Yes! Once you have made the pancakes and allowed them to cool to room temperature, wrap the stack of pancakes tightly in plastic wrap and store in the fridge for a day or two. When you are ready to serve, you can warm a single serving in the microwave as needed, or transfer the whole stack of pancakes to a large piece of foil and wrap tightly. Warm in a 300 degree oven in the pancakes are heated through.
Yes, unfilled Swedish pancakes freeze quite well. Once your pancakes have cooled to room temperature, stack them in between squares of parchment or wax paper. Wrap the stack in plastic wrap and then place the wrapped stack inside of a freezer bag. Use within 4-6 weeks. When you are ready to serve, you can warm a single serving in the microwave as needed, or remove the plastic wrap and transfer the whole stack of pancakes to a large piece of foil and wrap tightly. Warm in a 300 degree oven in the pancakes are heated through.
Looking for more classic Swedish recipes? Give these a try:
Swedish Pancakes with Lingonberries
- 10 inch nonstick skillet
For the Pancake Batter:
- 1 cup all-purpose flour
- 1 tablespoon sugar
- ¼ teaspoon salt
- 2 eggs
- 1 cup whole milk
- 6 tablespoons water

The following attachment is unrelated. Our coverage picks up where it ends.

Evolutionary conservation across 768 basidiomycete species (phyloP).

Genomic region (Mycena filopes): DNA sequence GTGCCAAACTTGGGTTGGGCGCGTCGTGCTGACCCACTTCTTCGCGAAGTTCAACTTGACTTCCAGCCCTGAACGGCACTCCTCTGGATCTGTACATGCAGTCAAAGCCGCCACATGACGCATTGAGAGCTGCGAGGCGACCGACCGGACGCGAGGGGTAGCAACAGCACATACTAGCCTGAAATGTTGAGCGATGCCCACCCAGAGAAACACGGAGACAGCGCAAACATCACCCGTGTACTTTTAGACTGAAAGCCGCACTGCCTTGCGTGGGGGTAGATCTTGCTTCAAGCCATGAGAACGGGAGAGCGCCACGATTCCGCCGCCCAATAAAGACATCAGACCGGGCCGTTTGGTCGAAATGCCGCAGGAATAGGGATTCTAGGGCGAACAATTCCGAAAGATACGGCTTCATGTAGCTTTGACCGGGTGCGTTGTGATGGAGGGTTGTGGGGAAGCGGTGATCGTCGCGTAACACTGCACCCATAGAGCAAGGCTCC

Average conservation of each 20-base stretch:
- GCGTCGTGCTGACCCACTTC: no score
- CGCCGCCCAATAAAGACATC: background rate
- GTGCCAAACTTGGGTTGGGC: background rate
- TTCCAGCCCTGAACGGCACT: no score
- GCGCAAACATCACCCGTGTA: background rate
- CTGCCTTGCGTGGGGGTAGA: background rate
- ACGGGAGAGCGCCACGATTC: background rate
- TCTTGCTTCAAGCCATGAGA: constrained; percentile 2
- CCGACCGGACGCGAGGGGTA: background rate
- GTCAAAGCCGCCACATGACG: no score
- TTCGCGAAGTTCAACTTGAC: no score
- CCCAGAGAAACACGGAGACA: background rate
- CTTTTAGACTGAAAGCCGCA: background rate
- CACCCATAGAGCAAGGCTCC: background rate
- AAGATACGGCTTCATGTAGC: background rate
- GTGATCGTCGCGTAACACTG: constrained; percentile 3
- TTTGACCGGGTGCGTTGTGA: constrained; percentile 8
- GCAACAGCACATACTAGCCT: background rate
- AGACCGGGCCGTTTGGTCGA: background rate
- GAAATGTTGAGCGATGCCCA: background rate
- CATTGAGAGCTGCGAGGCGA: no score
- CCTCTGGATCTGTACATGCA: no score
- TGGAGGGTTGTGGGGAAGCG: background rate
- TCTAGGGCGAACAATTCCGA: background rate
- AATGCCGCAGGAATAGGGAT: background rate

- 3 tablespoons unsalted butter melted and cooled, plus more for the pan
- ½ teaspoon vanilla
For the Lingonberry Butter:
- ¼ cup unsalted butter room temperature
- 2 tablespoons lingonberry preserves
- Pinch of salt
- Lingonberry preserves
- Make the Pancake Batter: Combine all ingredients in a blender and blend until completely smooth. Transfer to the refrigerator to rest for at least 2 hours or up to 2 days.
- Meanwhile, make the Lingonberry Butter: Combine lingonberry preserves, butter and salt together in a small bowl with a fork. Set aside.
- Preheat oven to 200 degrees. Heat a 10 inch nonstick skillet over medium heat. Stir the batter briefly to recombine. Brush skillet with melted butter. Pick the skillet up off of the burner and quickly add ¼ cup of batter. Immediately begin swirling the batter around the skillet so that it coats the bottom of the pan. Continue swirling until the batter is just set. Return skillet to the burner. Cook until the pancake is golden brown in spots on the bottom, about 30 seconds. Use a thin spatula to loosen the pancake, flip it over continue to cook on the other side for about 30 seconds. Transfer to a plate. Cover with foil and transfer to oven to keep warm and repeat with remaining batter, wiping out skillet in between pancakes with paper towel as needed.
- When you are ready to serve, top each warm pancake with lingonberry butter and fold into thirds. Serve topped with lingonberry preserves.
If you loved this recipe, give it a star review! Also, snap a picture of your Swedish Pancakes and share it with me on Instagram using the hashtag #truenorthkitchen and tagging me @true_north_kitchen.